The deadline looms to solve a Martian mystery! Puzzle-lovers around the world have only one more week -- until Friday, March 12 -- to crack the code on the Planetary Society and LEGO Company mini-DVDs mounted on the landers for the twin Mars rovers Spirit and Opportunity. Images of the DVDs and coded messages can be found on The Planetary Society website.
The mini-DVDs were produced as part of the Society's and LEGO Company's Red Rover Goes to Mars educational project on the Mars Exploration Rover mission.
Visitors to The Planetary Society's web site will see images taken by Opportunity and Spirit of the DVDs and will be encouraged to decode the messages. Every two days, new clues are released to help people crack the codes. Once someone has decoded a message, that person will be able to input it at the Society's web site and print a certificate acknowledging the accomplishment. All who successfully enter a decoded message before the correct answer is released will be entered in a random drawing that will award LEGO and Planetary Society prizes to a subset of these cryptographers.
In addition to the four million names carried on each DVD, the DVD mounting structure includes magnets to collect dust, colors to study color appearance under a Martian sky, and representations of robotic LEGO minifigures that have been personified as Sandy Moondust on Opportunity and Biff Starling on Spirit. Biff and Sandy's entertaining mission reports are called the Astrobot Diaries and appear on The Planetary Society's website.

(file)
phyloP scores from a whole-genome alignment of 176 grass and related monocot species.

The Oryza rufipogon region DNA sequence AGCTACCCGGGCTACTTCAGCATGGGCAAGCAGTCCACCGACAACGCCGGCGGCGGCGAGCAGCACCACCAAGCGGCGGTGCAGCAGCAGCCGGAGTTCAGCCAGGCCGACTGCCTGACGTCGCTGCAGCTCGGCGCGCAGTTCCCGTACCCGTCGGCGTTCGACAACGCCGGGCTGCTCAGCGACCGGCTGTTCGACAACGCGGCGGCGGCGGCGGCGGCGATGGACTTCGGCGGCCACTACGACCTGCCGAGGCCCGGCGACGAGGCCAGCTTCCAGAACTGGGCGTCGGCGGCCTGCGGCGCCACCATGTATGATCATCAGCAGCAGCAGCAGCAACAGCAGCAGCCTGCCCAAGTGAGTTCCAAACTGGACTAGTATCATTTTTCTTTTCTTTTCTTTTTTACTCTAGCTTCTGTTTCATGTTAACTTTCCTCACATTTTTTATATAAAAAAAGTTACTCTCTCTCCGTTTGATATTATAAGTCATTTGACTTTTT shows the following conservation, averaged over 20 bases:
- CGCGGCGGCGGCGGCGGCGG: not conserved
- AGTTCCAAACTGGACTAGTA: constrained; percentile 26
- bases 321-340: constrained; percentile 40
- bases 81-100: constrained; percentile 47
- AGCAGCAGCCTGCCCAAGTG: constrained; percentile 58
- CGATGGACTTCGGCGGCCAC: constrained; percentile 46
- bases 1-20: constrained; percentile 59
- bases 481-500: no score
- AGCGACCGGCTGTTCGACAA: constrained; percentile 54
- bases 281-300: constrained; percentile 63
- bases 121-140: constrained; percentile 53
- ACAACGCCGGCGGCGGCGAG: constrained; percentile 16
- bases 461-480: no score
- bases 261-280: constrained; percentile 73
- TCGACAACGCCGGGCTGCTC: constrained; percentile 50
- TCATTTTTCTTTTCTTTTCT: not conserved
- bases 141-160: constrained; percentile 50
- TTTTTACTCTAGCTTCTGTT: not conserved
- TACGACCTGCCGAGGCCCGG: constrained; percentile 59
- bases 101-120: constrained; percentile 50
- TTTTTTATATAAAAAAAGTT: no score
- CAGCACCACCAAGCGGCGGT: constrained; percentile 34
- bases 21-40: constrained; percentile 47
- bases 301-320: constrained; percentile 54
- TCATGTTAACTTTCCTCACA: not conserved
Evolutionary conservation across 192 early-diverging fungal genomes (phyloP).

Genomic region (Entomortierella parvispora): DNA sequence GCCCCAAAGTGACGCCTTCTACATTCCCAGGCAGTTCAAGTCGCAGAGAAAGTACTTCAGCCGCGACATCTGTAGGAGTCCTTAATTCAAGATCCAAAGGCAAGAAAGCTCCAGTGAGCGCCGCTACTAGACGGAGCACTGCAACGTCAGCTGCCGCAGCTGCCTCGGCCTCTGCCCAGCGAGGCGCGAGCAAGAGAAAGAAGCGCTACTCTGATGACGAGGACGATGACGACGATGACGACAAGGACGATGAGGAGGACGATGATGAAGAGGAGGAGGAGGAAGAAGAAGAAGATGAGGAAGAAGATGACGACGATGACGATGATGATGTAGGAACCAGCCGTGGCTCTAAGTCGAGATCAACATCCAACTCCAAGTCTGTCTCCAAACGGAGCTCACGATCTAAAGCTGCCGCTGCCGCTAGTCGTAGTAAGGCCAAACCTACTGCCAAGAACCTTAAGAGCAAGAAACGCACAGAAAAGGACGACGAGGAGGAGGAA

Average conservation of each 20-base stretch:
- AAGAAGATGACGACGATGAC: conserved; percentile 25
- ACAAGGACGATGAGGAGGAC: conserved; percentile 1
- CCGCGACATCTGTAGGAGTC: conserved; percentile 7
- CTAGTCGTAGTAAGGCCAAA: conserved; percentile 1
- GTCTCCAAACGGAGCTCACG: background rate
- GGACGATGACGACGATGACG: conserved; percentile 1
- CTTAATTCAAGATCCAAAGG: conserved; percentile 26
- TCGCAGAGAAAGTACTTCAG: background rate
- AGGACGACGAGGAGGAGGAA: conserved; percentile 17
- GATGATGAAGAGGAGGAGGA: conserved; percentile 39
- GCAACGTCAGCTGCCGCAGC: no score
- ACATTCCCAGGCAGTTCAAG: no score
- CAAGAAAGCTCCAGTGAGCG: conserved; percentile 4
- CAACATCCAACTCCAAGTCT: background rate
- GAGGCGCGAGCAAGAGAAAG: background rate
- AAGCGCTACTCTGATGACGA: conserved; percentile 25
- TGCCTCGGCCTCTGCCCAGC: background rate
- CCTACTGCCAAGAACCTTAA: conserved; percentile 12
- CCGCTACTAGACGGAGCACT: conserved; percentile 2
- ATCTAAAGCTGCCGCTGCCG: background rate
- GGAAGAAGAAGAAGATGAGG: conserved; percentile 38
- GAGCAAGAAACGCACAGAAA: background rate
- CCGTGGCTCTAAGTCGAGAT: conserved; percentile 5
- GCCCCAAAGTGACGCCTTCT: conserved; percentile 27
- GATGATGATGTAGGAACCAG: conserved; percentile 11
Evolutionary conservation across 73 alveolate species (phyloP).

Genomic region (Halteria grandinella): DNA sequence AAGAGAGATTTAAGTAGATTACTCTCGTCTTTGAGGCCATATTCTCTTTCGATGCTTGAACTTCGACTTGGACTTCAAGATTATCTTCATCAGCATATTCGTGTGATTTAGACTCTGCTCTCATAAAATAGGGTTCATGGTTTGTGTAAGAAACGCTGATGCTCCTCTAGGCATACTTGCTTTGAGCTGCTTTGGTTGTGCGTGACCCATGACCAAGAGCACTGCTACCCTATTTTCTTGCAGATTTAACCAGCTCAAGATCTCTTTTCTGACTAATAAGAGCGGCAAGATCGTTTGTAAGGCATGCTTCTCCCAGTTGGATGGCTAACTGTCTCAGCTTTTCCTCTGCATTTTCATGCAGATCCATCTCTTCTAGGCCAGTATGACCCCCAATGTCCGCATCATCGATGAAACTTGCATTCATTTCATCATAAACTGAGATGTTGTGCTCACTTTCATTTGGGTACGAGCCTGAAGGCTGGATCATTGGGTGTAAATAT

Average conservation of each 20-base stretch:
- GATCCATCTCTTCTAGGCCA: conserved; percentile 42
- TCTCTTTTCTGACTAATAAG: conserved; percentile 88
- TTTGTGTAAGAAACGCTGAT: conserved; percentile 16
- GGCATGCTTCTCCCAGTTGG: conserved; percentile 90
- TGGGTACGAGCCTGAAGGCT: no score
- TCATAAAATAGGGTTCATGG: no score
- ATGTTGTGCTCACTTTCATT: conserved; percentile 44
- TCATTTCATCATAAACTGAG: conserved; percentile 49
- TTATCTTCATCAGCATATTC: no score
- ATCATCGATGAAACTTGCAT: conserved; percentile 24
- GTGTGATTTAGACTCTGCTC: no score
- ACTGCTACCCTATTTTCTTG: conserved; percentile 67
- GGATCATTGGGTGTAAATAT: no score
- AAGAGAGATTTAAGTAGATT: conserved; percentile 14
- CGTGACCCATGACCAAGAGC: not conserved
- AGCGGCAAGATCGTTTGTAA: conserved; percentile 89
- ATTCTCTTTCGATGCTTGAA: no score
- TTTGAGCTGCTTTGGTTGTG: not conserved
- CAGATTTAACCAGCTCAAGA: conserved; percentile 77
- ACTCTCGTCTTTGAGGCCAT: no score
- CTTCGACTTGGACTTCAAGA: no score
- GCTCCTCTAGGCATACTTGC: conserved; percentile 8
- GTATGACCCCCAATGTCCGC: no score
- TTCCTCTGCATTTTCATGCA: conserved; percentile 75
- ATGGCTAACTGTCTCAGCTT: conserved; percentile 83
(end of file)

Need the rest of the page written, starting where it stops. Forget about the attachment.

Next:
The Planetary Society's web site also offers a wealth of information about Mars, the Mars Exploration Rovers, decoding, and planetary data encoding. The activity is fun for hobbyist code-breakers as well as the general public, especially kids.
The Planetary Society, in cooperation with the LEGO Company, provided the DVDs to carry to the surface of Mars the names of four million people collected by NASA. The DVD assemblies are mounted to the landers that protected Opportunity and Spirit during their landings on Mars.
The DVDs are constructed from silica glass to withstand the high temperatures required to sterilize them of Earth microbes prior to their launch for Mars. Silica glass also enjoys a far greater lifetime than the plastic from which regular DVDs are made, perhaps lasting as long as 500 years - a time capsule on the Martian surface.
Each DVD and mounting assembly weighs 69 grams. They were subjected to a battery of tests designed to simulate the extreme environmental conditions of their journey to and arrival on Mars: temperatures cycling from -125 to 60 degrees Celsius, exposure to vacuum, high-speed random vibration, and shocks of 4,000 times the acceleration of Earth's gravity.
Visionary Products, Inc. implemented the DVD mounting assembly, Plasmon OMS donated the silica glass DVDs and data etching, and the magnets were donated by Jens Martin Knudsen and Morten Bo Madsen, heads of the Danish team who also built the magnets mounted to the Mars Exploration Rovers.